Therefore the book form of this second point has a much greater depth, considering the Law the Witch cites comes on authority from the Emperor:

“Oh, Aslan!’ whispered Susan in the Lion’s ear, “can’t we – I mean, you won’t, will you? Can’t we do something about the Deep Magic? Isn’t there something you can work against it?”

“Work against the Emperor’s Magic?” said Aslan, turning to her with something like a frown on his face. And nobody ever made that suggestion to him again.”

With this proper understanding from the book in place we are able to reassess the symbolism in TLTW&TW.

The Law of the Deep Magic is part of the very fabric of the Narnian universe, put there by its creator the Emperor-beyond-the sea. The Witch has been assigned a specific role within Narnia as the executor of those who violate the standards of the Law of the Deep Magic. As such her claims to Edmund are more properly understood as the Emperor’s rights under which she exercises authority as executioner of the standards which the Emperor enacted.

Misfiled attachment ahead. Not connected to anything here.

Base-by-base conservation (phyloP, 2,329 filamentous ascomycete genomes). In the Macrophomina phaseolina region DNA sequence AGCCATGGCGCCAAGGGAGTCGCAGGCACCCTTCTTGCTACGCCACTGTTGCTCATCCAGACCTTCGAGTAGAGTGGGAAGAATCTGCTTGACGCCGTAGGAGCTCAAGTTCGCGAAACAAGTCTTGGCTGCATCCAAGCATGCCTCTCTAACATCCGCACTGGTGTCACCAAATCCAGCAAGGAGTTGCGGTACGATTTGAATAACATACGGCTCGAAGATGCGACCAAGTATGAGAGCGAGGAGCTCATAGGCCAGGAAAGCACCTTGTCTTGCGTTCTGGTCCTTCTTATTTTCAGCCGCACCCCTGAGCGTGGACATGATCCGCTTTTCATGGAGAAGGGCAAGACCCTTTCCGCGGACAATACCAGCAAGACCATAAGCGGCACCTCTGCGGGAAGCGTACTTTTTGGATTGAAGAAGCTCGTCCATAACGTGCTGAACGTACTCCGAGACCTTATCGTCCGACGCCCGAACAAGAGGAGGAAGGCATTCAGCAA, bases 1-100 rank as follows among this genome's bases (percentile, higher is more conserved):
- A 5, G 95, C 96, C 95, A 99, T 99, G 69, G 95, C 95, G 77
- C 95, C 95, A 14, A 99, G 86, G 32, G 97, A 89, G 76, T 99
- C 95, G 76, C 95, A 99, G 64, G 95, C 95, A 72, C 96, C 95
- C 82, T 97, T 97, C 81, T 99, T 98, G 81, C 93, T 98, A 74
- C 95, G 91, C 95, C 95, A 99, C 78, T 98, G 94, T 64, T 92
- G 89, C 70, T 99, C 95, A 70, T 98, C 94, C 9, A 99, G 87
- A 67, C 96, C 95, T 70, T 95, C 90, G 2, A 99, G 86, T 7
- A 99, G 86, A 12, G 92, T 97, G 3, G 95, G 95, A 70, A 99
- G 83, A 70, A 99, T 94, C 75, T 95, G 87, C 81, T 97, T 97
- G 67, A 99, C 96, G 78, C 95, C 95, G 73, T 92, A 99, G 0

You can see this in the book right after the quote from the Witch I posted earlier:

“Oh,” said Mr. Beaver. “So that’s how you came to imagine yourself a queen – because you were the Emperor’s hangman. I see.”

(underlined emphasis mine)

Now, rather than the emphasis being on the Witch’s ownership of Edmund we see her acting as the agent by which the Emperor’s rightful demands are fulfilled on those who transgress the Deep Magic. In that light, Aslan’s sacrifice is seen as a substitution of himself into the just penalty decreed by the Emperor via the Deep Magic.

Granted, the movie’s imagery of Aslan and the Witch going into the tent (not dissimilar to that of the book’s) is still troublesome because once they emerge the impression given is that Aslan has negotiated a release.

That alone remains the last vestige of the Ransom-theory possibility in the story once material from the book is used to bring clarification to the scenes from the movie.